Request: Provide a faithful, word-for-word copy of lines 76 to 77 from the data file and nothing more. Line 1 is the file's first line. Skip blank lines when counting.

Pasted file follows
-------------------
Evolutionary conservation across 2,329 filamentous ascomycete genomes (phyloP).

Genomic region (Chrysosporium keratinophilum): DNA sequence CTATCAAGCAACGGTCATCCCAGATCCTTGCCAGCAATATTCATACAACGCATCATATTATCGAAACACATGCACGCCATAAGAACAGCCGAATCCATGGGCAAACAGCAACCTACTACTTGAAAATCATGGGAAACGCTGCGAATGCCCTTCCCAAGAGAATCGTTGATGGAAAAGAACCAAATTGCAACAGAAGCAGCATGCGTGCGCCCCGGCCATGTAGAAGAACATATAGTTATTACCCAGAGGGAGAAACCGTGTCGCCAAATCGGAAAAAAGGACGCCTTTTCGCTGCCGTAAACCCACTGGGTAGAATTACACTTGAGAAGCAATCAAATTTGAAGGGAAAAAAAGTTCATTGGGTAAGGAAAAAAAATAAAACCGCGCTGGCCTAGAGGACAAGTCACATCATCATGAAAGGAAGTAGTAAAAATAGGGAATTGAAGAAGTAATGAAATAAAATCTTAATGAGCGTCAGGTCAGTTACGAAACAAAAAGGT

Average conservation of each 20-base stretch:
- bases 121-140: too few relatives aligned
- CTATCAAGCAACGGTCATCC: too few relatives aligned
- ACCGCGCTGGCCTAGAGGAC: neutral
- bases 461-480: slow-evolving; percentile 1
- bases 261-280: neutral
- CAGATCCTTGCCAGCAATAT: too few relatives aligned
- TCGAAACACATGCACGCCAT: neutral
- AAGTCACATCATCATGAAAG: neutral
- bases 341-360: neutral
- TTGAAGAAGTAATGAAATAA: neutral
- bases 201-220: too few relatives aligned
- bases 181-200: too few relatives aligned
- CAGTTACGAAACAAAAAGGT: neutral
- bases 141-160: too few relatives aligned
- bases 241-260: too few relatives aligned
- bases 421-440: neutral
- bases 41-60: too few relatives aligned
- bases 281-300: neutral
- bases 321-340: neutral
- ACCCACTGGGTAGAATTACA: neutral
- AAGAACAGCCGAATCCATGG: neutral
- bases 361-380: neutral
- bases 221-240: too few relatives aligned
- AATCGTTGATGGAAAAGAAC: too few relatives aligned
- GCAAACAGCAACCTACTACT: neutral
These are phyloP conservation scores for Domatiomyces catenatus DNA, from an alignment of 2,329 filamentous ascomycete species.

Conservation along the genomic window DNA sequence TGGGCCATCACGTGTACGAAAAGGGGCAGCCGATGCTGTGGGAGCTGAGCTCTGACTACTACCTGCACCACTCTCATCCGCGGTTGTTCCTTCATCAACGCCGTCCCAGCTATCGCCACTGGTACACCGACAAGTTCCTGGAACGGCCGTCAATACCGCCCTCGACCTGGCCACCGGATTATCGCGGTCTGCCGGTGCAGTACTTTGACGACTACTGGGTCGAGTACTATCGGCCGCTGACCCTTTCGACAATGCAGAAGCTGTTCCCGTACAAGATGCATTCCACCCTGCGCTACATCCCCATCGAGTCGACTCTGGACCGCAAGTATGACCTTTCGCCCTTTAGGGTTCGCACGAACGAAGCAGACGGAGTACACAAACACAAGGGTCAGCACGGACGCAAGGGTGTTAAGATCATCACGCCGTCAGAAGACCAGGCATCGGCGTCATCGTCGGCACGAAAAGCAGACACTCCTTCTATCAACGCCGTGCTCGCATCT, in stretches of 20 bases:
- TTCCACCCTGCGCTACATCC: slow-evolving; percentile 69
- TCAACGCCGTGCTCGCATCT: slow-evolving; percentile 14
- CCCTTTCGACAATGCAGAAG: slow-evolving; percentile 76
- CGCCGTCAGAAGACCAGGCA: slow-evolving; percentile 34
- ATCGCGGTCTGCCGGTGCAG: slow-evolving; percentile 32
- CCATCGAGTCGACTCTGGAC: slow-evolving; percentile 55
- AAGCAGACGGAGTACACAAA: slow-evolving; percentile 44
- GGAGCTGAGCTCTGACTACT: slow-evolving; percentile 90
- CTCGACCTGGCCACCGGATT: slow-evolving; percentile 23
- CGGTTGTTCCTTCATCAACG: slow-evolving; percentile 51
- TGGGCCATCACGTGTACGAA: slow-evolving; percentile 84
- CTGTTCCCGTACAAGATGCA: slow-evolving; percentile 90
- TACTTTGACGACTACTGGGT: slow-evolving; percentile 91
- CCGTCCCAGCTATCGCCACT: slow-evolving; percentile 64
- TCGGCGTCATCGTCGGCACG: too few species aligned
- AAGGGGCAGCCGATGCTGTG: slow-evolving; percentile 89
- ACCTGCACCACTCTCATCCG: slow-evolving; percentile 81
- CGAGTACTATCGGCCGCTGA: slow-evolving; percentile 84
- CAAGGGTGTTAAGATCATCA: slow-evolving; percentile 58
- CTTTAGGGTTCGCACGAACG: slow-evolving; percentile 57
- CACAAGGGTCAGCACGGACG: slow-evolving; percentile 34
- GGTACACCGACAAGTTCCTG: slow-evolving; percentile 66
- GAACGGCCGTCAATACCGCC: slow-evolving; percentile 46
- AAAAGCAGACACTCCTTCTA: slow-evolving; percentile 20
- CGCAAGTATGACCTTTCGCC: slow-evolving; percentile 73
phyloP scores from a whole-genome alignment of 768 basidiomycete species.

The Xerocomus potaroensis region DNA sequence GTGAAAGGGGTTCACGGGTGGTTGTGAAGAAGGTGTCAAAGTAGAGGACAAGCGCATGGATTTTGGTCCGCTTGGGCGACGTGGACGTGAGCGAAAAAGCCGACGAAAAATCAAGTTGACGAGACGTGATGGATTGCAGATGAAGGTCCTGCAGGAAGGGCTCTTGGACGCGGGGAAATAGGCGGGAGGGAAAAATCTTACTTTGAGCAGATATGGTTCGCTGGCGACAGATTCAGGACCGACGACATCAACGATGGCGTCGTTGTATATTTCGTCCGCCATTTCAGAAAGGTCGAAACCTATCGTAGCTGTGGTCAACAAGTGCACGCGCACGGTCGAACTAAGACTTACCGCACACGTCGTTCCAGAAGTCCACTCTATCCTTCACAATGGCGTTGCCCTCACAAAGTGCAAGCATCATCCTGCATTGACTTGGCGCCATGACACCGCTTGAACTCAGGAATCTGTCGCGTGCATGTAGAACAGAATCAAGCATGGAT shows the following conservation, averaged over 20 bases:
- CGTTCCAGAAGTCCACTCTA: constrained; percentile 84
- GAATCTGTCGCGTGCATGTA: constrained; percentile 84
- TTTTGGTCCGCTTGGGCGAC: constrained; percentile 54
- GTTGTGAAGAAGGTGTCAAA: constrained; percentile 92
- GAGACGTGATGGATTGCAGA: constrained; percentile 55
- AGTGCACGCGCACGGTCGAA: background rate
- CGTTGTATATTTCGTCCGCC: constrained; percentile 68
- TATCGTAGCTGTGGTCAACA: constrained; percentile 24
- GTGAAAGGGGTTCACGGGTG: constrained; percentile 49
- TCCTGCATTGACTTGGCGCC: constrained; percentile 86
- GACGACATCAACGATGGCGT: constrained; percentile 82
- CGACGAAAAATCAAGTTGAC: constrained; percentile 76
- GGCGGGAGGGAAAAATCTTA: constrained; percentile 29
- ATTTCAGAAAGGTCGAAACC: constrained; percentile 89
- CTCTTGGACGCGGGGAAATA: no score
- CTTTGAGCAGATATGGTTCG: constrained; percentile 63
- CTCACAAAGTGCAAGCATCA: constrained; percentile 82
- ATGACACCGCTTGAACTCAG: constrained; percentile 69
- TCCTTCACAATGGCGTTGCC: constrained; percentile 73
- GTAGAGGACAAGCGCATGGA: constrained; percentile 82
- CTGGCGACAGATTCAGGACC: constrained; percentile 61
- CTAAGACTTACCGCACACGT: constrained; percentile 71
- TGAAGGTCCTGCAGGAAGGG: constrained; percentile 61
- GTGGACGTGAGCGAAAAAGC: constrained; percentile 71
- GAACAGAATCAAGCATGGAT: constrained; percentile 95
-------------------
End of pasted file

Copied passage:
- TCCTTCACAATGGCGTTGCC: constrained; percentile 73
- GTAGAGGACAAGCGCATGGA: constrained; percentile 82